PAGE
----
Celebrating Black History Month02/7/2024
In February, we celebrate and honor Black History Month. Throughout the month, and for the remainder of the year, we will continue to recognize the Black and African American communities by highlighting their contributions to donation and transplantation in Arizona.
Black communities have a statistically higher risk of developing heart disease, high blood pressure and diabetes. According to the National Kidney Foundation, African Americans are 4 times as likely than other groups to develop kidney failure. Black and African Americans represent 13% of the U.S. population, while representing 28% of the national organ transplant waiting list. These higher rates of kidney disease can lead to the potential need for dialysis or a kidney transplant.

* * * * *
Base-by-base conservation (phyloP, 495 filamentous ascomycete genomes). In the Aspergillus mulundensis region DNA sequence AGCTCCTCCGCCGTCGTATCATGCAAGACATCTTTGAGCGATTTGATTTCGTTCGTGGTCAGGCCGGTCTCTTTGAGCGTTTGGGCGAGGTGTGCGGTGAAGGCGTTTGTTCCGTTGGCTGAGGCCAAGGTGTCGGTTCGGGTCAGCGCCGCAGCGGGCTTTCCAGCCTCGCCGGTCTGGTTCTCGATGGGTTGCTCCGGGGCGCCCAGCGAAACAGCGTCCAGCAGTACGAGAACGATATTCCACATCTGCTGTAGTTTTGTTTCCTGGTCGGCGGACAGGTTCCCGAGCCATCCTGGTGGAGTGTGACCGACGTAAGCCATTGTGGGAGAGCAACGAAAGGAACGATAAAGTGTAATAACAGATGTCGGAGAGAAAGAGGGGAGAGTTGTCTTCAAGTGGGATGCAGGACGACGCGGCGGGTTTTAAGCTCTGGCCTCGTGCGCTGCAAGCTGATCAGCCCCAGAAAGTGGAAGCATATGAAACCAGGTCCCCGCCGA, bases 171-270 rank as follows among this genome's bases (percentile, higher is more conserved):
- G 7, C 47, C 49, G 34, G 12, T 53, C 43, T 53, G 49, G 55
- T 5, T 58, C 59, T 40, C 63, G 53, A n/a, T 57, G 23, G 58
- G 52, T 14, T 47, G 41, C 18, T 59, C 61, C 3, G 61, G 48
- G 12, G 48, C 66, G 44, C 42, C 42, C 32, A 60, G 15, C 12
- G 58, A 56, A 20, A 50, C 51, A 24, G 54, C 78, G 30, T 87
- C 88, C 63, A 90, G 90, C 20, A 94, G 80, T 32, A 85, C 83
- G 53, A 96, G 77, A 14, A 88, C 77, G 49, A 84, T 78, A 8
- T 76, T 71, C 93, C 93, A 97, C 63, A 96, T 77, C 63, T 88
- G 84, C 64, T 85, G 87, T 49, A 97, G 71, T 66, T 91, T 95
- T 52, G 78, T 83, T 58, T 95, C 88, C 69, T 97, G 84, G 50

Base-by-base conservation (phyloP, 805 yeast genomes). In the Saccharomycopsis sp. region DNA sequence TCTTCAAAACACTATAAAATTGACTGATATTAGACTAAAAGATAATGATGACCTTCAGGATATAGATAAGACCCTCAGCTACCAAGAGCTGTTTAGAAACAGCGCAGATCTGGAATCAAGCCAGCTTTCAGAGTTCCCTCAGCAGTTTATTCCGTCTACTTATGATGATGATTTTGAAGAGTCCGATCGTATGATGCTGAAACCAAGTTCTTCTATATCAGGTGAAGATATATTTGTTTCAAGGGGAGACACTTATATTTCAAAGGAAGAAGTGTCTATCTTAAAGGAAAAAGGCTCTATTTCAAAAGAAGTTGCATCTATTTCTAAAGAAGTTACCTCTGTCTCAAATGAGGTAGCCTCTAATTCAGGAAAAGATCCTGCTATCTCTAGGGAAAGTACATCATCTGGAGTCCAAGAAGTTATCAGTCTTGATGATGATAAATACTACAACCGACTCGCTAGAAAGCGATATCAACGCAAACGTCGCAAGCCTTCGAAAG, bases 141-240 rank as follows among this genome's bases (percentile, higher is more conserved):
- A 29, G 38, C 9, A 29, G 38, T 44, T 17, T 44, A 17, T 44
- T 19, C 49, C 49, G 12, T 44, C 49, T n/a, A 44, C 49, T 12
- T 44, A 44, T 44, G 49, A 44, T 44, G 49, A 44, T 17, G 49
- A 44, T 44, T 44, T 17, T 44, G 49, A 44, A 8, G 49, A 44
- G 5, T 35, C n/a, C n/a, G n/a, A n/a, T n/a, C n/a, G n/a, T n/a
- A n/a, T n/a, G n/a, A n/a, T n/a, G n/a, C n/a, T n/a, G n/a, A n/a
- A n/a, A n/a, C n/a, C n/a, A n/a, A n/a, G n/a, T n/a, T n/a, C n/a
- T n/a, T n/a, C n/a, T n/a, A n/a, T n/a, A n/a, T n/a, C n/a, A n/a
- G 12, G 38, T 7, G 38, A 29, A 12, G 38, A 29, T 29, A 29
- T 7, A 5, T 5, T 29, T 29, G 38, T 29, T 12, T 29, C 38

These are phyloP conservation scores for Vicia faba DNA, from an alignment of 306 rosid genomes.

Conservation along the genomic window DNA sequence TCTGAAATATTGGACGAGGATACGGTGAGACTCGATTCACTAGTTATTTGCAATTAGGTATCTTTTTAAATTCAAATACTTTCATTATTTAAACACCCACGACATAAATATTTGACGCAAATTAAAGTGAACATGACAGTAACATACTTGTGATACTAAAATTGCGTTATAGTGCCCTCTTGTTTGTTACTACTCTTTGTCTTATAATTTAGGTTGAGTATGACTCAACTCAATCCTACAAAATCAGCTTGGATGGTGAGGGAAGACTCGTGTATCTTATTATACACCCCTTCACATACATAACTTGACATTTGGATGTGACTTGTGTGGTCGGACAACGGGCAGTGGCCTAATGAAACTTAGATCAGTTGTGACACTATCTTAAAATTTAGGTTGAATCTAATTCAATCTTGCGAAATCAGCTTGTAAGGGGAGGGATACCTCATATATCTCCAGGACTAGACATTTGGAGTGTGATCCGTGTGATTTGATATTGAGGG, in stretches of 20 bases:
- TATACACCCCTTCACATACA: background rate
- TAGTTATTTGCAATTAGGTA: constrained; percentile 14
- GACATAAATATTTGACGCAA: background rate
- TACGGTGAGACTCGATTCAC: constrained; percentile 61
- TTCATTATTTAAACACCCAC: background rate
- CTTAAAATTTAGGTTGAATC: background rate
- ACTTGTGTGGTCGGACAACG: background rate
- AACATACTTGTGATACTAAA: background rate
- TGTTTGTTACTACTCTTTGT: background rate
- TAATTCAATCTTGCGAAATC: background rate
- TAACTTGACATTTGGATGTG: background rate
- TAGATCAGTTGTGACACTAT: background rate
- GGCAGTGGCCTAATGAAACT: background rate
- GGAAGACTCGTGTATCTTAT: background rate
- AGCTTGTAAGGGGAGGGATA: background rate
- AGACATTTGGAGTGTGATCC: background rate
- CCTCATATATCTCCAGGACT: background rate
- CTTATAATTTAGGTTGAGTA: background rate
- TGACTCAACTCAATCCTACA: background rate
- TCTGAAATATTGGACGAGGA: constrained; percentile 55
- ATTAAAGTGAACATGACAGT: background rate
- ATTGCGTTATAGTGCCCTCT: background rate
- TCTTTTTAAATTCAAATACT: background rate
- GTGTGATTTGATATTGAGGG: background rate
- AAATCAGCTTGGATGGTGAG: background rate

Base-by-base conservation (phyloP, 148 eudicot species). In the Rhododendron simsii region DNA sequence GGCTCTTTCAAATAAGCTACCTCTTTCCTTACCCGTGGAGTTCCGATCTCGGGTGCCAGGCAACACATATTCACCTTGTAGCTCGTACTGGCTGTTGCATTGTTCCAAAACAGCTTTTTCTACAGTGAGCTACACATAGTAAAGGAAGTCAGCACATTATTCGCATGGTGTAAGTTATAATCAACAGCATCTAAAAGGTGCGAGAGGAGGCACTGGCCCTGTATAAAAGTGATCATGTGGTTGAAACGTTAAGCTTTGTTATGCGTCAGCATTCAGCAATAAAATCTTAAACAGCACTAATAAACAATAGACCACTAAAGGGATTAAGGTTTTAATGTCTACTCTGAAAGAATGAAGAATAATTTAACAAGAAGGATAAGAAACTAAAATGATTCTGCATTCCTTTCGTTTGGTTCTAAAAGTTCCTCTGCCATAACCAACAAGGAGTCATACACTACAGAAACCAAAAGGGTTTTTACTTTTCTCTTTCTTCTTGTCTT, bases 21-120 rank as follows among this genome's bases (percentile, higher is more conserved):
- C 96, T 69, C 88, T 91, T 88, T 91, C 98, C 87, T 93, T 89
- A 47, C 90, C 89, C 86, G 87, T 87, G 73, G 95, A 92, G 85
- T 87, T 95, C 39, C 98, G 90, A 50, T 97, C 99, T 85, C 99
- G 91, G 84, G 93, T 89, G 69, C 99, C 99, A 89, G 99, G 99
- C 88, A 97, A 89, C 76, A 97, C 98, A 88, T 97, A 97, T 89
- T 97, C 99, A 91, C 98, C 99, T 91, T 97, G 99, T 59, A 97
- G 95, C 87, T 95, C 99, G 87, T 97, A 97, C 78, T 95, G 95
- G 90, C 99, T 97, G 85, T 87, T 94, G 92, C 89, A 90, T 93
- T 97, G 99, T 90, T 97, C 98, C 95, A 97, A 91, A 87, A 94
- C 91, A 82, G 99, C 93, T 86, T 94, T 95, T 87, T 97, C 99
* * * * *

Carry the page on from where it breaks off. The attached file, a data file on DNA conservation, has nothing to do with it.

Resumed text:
In 2023, organ donors saved the lives of 105 Black or African American people. Thank you to all our donor families, transplant families and volunteers for your help in saving, healing and supporting your communities.
Saving the Life of a Lifesaver
Experienced in both orthopedic and trauma surgery, Dr. Dana Jamison also believes in the power of saying yes to donation.
“If you asked me when I was 17 what I wanted to be when I grew up, I’d have said I wanted to be an orthopedic surgeon who took care of a professional team,” she says.
A lifesaver and healer in her own right, Dana traveled to West Africa on surgical missions. She suspects she caught an illness during one of those trips, which caused a rare kidney disorder back in 2000.
Her husband, Alex Jamison, saved her life when he donated his kidney to her as a living donor. Because of his loving offer, she continues to heal people through her skillful practice as an orthopedic surgeon.
Together we can help
By having the power of saying yes to donation, we can honor and improve the lives of our Black communities together.
Join the DonateLifeAZ Registry when you apply for or renew a driver’s license or state ID at an ADOT MVD office. You can also register online at DonateLifeAZ.org.